In the Alzheimer’s field, detailed knowledge of how biomarkers change at preclinical stages has enabled researchers to select the best participants for disease-modifying prevention trials. For frontotemporal dementia, this knowledge has been lacking—until now. In the September 22 Nature Medicine, a large international collaboration led by Adam Staffaroni and Adam Boxer at the University of California, San Francisco, detail how two markers of neurodegeneration, brain atrophy and plasma neurofilament light (NfL), increase in FTD mutation carriers starting as many as 40 years before they have symptoms. The onset, speed, and even order of biomarker change varied according to whether a person had a C9ORF72, GRN, or MAPT genetic variant. In a given mutation carrier, scientists could predict the age when symptoms would appear within about five years. Knowing estimated onset ages would greatly reduce the number of people needed for prevention studies, the authors calculated. This will make trials of these rare conditions more feasible, Staffaroni said.
- Data from familial FTD cohorts reveal patterns of biomarker and clinical change.
- C9ORF72, GRN, and MAPT mutations evoke distinct biomarker changes.
- Progression models could help select participants for prevention trials.
Other scientists welcomed the data. “This is a fantastic and long overdue study,” Michael Gold at AbbVie wrote to Alzforum. “For the first time, we have data on reasonably large groups of patients with genetically defined forms of FTD, and can directly track changes on biomarkers and clinical endpoints over time,” he wrote (comment below).
Dan Geschwind at the University of California, Los Angeles, agreed that the paper advances the field. “It is a beautiful example of how coordinated, highly collaborative research efforts are necessary to move the needle,” he said (comment below). A co-author, Geschwind runs the genetics core for one of the FTD cohorts analyzed in the paper.
Progression Curves. Cross-sectional data predicts that in C9ORF72 carriers (left), temporal lobe atrophy (green) and serum NfL (purple) diverge from controls 30 years or more before symptom onset (x axis), but change slowly. In GRN carriers (middle), NfL climbs 10 years before frontal lobe atrophy does, but both rise swiftly. In MAPT carriers (right), medial temporal lobe atrophy and NfL rise about 10 years prior to symptom onset, with atrophy having a much steeper trajectory. In all carriers, clinical status (black) and specific cognitive test scores (orange) worsen rapidly after onset. Which cognitive domain is most affected also varies by mutation. [Courtesy of Staffaroni et al., Nature Medicine.]
Tackling a Heterogeneous Disease
Frontotemporal dementia studies are complicated because it is a syndrome that can have several underlying causes with distinct pathologies. Almost a third of cases have a strong genetic basis and run in families, with most due to mutations in the MAPT gene for tau, in the GRN gene for progranulin, or in C9ORF72 (Nov 2014 conference news; Greaves and Rohrer, 2019). However, even within affected families the disease is unpredictable, with symptoms appearing at different ages (Moore et al., 2020). This heterogeneity has made it challenging to design effective prevention trials.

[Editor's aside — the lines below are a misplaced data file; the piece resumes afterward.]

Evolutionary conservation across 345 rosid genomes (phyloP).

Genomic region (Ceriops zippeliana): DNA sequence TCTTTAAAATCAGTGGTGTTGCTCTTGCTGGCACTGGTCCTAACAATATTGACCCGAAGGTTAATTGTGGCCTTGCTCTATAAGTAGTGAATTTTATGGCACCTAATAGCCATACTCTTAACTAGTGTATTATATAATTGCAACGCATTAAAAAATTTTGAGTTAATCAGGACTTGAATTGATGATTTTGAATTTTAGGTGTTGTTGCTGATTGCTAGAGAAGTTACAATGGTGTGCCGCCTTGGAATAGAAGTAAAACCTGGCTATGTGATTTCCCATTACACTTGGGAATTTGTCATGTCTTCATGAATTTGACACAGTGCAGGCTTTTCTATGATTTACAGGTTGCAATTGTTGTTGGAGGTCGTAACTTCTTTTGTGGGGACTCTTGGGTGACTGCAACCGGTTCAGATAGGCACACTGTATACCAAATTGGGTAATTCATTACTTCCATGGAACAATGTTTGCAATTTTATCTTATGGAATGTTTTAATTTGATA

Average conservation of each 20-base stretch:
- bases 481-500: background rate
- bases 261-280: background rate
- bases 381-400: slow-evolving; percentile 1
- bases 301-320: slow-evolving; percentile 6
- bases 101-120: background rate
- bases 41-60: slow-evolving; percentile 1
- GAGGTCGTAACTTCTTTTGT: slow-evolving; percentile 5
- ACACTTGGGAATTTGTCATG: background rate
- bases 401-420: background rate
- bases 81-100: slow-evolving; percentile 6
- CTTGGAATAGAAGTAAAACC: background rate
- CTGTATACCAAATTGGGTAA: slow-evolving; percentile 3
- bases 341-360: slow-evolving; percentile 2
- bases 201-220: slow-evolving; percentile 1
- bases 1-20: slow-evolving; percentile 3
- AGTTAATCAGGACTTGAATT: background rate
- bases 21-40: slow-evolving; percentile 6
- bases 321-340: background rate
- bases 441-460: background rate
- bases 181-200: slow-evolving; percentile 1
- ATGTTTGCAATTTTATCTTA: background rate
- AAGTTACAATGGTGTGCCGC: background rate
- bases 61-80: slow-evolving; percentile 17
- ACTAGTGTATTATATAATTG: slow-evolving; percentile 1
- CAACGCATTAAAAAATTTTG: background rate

To tackle this, scientists launched the FTD Prevention Initiative, an umbrella group that brings together several large familial FTD cohort studies from around the world (Mar 2021 conference news; Mar 2021 conference news). For the current study, the authors combined data from the two largest cohorts, ALLFTD in North America and GENFI in Europe and Canada. They compared how biomarkers and clinical scores changed as disease progressed in people with a mutation in any of these three genes. Out of 796 carriers, 347 had a C9ORF72 expansion, 281 had a GRN mutation, and 168 had a MAPT mutation. The study also included 412 noncarrier family members as controls.
Most participants had undergone volumetric MRI and donated blood; all took cognitive and neuropsychological tests. The key clinical measure used was the Clinical Dementia Rating plus National Alzheimer’s Coordinating Center Frontotemporal Lobar Degeneration Module (CDR+NACC-FTLD). This test combines the six domains of the standard CDR with two additional domains focused on behavior and language, which tend to be affected in FTD. As with the standard CDR, a global score of 0 indicates normal cognition, and 3 maximum impairment. A sum-of-boxes score, similar to that used in AD, ranges from 0 to 24 (Miyagawa et al., 2020; Mar 2021 conference news).
Three Genes, Three Distinct Profiles
In cross-sectional data, the findings were strikingly different for each mutation. In both cohorts, C9ORF72 carriers had the earliest biomarker changes. Already in early adulthood, as much as 40 years before symptom onset, multiple brain regions were smaller compared with those same regions in controls. Previous studies have seen this as well, and suggested it could represent a developmental deficit (Lee et al., 2017; Caverzasi et al., 2019). Atrophy worsened over time, with the volume of temporal and parietal brain regions dropping one standard deviation below that of controls about six years before symptom onset. Likewise, plasma NfL rose early, diverging from controls as much as 30 years prior to disease onset, and reaching one standard deviation three years prior.